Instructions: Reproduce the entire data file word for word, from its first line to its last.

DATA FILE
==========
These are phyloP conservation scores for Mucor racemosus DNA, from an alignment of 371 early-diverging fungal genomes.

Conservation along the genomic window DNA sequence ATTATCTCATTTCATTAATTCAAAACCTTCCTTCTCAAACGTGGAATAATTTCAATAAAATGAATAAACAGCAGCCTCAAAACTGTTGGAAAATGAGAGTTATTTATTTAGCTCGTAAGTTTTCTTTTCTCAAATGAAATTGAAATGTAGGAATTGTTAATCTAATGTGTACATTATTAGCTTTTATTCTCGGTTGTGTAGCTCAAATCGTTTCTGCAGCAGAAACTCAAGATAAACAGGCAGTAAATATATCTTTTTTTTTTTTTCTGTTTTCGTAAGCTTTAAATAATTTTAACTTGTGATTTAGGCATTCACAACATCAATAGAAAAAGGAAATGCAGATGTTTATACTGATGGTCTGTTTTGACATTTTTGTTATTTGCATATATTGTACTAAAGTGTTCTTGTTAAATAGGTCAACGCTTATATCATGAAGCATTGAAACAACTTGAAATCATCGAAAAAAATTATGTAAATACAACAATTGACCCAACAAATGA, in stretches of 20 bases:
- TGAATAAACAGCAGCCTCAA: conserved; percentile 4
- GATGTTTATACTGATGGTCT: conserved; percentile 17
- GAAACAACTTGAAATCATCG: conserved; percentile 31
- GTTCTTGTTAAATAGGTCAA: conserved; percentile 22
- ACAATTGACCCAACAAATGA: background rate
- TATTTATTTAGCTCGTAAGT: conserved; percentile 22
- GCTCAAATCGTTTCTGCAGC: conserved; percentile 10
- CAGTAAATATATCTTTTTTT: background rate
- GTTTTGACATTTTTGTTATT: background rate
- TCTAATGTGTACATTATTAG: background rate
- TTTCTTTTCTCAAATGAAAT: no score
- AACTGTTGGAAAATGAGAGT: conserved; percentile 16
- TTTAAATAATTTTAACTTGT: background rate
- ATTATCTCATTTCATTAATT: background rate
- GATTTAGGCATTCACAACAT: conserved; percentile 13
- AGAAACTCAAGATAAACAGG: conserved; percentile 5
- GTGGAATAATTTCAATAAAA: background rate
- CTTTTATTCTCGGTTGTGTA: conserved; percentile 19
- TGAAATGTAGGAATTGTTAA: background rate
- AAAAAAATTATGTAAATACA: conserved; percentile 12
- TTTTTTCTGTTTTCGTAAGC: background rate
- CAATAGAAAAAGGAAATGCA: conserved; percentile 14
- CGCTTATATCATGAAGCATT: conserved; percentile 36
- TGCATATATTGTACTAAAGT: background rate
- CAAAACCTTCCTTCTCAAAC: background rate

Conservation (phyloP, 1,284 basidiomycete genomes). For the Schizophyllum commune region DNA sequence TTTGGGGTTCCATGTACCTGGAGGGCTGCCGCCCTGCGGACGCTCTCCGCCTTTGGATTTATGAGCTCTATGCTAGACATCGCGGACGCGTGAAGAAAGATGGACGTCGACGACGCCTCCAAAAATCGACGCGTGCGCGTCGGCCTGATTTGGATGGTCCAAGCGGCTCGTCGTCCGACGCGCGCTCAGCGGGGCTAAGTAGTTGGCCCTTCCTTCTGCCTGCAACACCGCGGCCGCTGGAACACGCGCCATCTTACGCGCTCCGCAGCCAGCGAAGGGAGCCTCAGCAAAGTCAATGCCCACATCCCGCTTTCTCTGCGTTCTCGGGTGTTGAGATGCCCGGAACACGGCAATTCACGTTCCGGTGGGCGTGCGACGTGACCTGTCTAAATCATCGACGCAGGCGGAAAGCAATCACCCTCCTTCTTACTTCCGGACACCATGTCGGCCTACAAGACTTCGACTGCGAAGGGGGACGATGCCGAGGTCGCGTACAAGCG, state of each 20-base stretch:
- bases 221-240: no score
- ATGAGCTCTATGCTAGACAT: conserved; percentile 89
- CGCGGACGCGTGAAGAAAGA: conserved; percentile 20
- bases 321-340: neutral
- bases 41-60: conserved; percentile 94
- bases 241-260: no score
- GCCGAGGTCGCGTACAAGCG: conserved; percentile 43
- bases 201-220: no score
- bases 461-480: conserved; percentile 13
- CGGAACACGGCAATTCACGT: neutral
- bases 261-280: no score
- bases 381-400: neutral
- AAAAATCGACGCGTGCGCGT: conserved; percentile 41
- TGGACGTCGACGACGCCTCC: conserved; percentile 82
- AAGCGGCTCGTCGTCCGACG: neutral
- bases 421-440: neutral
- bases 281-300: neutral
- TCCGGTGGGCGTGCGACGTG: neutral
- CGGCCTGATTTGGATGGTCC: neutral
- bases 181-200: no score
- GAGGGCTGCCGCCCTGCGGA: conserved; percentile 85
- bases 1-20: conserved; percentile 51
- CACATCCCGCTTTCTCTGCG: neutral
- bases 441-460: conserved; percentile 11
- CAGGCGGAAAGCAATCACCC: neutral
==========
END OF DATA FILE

These are phyloP conservation scores for Mucor racemosus DNA, from an alignment of 371 early-diverging fungal genomes.

Conservation along the genomic window DNA sequence ATTATCTCATTTCATTAATTCAAAACCTTCCTTCTCAAACGTGGAATAATTTCAATAAAATGAATAAACAGCAGCCTCAAAACTGTTGGAAAATGAGAGTTATTTATTTAGCTCGTAAGTTTTCTTTTCTCAAATGAAATTGAAATGTAGGAATTGTTAATCTAATGTGTACATTATTAGCTTTTATTCTCGGTTGTGTAGCTCAAATCGTTTCTGCAGCAGAAACTCAAGATAAACAGGCAGTAAATATATCTTTTTTTTTTTTTCTGTTTTCGTAAGCTTTAAATAATTTTAACTTGTGATTTAGGCATTCACAACATCAATAGAAAAAGGAAATGCAGATGTTTATACTGATGGTCTGTTTTGACATTTTTGTTATTTGCATATATTGTACTAAAGTGTTCTTGTTAAATAGGTCAACGCTTATATCATGAAGCATTGAAACAACTTGAAATCATCGAAAAAAATTATGTAAATACAACAATTGACCCAACAAATGA, in stretches of 20 bases:
- TGAATAAACAGCAGCCTCAA: conserved; percentile 4
- GATGTTTATACTGATGGTCT: conserved; percentile 17
- GAAACAACTTGAAATCATCG: conserved; percentile 31
- GTTCTTGTTAAATAGGTCAA: conserved; percentile 22
- ACAATTGACCCAACAAATGA: background rate
- TATTTATTTAGCTCGTAAGT: conserved; percentile 22
- GCTCAAATCGTTTCTGCAGC: conserved; percentile 10
- CAGTAAATATATCTTTTTTT: background rate
- GTTTTGACATTTTTGTTATT: background rate
- TCTAATGTGTACATTATTAG: background rate
- TTTCTTTTCTCAAATGAAAT: no score
- AACTGTTGGAAAATGAGAGT: conserved; percentile 16
- TTTAAATAATTTTAACTTGT: background rate
- ATTATCTCATTTCATTAATT: background rate
- GATTTAGGCATTCACAACAT: conserved; percentile 13
- AGAAACTCAAGATAAACAGG: conserved; percentile 5
- GTGGAATAATTTCAATAAAA: background rate
- CTTTTATTCTCGGTTGTGTA: conserved; percentile 19
- TGAAATGTAGGAATTGTTAA: background rate
- AAAAAAATTATGTAAATACA: conserved; percentile 12
- TTTTTTCTGTTTTCGTAAGC: background rate
- CAATAGAAAAAGGAAATGCA: conserved; percentile 14
- CGCTTATATCATGAAGCATT: conserved; percentile 36
- TGCATATATTGTACTAAAGT: background rate
- CAAAACCTTCCTTCTCAAAC: background rate

Conservation (phyloP, 1,284 basidiomycete genomes). For the Schizophyllum commune region DNA sequence TTTGGGGTTCCATGTACCTGGAGGGCTGCCGCCCTGCGGACGCTCTCCGCCTTTGGATTTATGAGCTCTATGCTAGACATCGCGGACGCGTGAAGAAAGATGGACGTCGACGACGCCTCCAAAAATCGACGCGTGCGCGTCGGCCTGATTTGGATGGTCCAAGCGGCTCGTCGTCCGACGCGCGCTCAGCGGGGCTAAGTAGTTGGCCCTTCCTTCTGCCTGCAACACCGCGGCCGCTGGAACACGCGCCATCTTACGCGCTCCGCAGCCAGCGAAGGGAGCCTCAGCAAAGTCAATGCCCACATCCCGCTTTCTCTGCGTTCTCGGGTGTTGAGATGCCCGGAACACGGCAATTCACGTTCCGGTGGGCGTGCGACGTGACCTGTCTAAATCATCGACGCAGGCGGAAAGCAATCACCCTCCTTCTTACTTCCGGACACCATGTCGGCCTACAAGACTTCGACTGCGAAGGGGGACGATGCCGAGGTCGCGTACAAGCG, state of each 20-base stretch:
- bases 221-240: no score
- ATGAGCTCTATGCTAGACAT: conserved; percentile 89
- CGCGGACGCGTGAAGAAAGA: conserved; percentile 20
- bases 321-340: neutral
- bases 41-60: conserved; percentile 94
- bases 241-260: no score
- GCCGAGGTCGCGTACAAGCG: conserved; percentile 43
- bases 201-220: no score
- bases 461-480: conserved; percentile 13
- CGGAACACGGCAATTCACGT: neutral
- bases 261-280: no score
- bases 381-400: neutral
- AAAAATCGACGCGTGCGCGT: conserved; percentile 41
- TGGACGTCGACGACGCCTCC: conserved; percentile 82
- AAGCGGCTCGTCGTCCGACG: neutral
- bases 421-440: neutral
- bases 281-300: neutral
- TCCGGTGGGCGTGCGACGTG: neutral
- CGGCCTGATTTGGATGGTCC: neutral
- bases 181-200: no score
- GAGGGCTGCCGCCCTGCGGA: conserved; percentile 85
- bases 1-20: conserved; percentile 51
- CACATCCCGCTTTCTCTGCG: neutral
- bases 441-460: conserved; percentile 11
- CAGGCGGAAAGCAATCACCC: neutral